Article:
Named for John Rice, the landholder in 1786, this once thriving borough sat at lock No. 6 (constructed in the 1850s) on the Monongahela River. Today, it is a village of sixty-three buildings, including two c. 1930 brick lockkeepers' houses (133–135 Main Street) that overlook the river. The parklike riverfront and banks of Pumpkin Run lend the village today a more pastoral appearance than it had in the nineteenth century. The Pittsburg [ sic], Monongahela and Southern Railroad reached Rice's Landing in 1907, occupying a ledge above the narrow shelf of the town's main street. It served the Dilworth Coal Mine, once one of the busiest shippers on the Monongahela, which also opened in 1907 and closed in 1927. Today its path is the Greene River Trail, a 3.8-mile hiking and biking trail connecting Greene Cove Marina at Tenmile Creek with Rice's Landing.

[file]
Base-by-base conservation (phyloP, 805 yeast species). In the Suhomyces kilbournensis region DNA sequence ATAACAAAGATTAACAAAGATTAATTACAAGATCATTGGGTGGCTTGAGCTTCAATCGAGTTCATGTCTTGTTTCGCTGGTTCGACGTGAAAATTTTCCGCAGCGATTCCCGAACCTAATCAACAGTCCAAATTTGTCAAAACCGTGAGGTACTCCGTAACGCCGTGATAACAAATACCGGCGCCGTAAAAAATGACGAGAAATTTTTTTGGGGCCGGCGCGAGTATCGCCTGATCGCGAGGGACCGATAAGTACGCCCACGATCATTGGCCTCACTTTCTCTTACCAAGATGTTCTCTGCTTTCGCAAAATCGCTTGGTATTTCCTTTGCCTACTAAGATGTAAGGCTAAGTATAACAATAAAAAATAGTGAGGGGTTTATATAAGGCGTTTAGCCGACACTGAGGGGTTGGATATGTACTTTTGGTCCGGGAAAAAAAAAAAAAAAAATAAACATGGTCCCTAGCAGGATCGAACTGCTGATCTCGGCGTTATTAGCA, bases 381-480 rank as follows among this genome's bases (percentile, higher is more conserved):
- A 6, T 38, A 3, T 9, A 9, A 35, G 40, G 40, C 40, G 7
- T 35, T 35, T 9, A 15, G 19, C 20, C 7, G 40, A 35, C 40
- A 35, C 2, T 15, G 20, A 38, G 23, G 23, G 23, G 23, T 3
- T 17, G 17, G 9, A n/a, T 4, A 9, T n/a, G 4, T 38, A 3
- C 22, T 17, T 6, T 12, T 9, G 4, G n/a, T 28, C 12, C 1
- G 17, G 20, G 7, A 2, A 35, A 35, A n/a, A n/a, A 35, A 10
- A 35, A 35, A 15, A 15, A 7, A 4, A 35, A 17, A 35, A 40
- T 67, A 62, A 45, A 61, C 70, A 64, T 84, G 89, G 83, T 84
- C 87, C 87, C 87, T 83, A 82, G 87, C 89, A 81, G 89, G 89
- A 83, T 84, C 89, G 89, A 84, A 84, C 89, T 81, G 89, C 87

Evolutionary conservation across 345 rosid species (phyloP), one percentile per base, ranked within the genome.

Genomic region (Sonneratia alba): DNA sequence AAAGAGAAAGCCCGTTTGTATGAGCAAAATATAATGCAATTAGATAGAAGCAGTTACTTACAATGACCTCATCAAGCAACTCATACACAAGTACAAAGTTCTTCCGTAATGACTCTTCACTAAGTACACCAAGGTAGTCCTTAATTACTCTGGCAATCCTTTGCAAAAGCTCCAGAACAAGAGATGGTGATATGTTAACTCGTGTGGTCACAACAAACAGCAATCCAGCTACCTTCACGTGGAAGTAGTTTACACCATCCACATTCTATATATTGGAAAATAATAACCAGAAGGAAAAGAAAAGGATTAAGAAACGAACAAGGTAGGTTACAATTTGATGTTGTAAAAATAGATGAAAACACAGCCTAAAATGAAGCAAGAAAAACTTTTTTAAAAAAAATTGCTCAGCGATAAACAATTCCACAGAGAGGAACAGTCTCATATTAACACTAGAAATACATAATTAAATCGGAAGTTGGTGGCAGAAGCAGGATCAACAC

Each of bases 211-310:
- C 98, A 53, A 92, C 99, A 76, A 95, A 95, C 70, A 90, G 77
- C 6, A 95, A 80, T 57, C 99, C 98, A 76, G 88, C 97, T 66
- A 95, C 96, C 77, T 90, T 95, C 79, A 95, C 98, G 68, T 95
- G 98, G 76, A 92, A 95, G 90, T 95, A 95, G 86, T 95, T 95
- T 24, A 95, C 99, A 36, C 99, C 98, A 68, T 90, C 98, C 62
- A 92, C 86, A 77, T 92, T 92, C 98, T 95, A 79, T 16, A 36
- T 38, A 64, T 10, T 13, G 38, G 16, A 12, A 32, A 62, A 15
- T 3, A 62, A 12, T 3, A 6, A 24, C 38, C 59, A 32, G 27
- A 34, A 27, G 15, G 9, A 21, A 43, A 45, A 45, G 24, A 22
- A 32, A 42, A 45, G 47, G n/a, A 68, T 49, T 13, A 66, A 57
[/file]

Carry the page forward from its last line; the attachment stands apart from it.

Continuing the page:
The former Rice's Landing National Bank (1914; Main Street at Dry Tavern Road) is a one-story, flat-roofed buff brick building with green and purple terra-cotta ornament that sits on the river's edge. Many of the borough's frame buildings have similar window surrounds and corner boards due to local access to heavy machinery, planing mills, and the great number of precut sections shipped by river and rail. For example, former Excelsior/Hewitt Pottery (c. 1870; 112 Water Street), built and operated by former schoolteacher Isaac Hewitt Jr., is a six-bay, gable-roofed structure now converted to housing, but the clapboarded building retains its stone foundation and boxed cornice and eaves returns, as well as its river's edge location.
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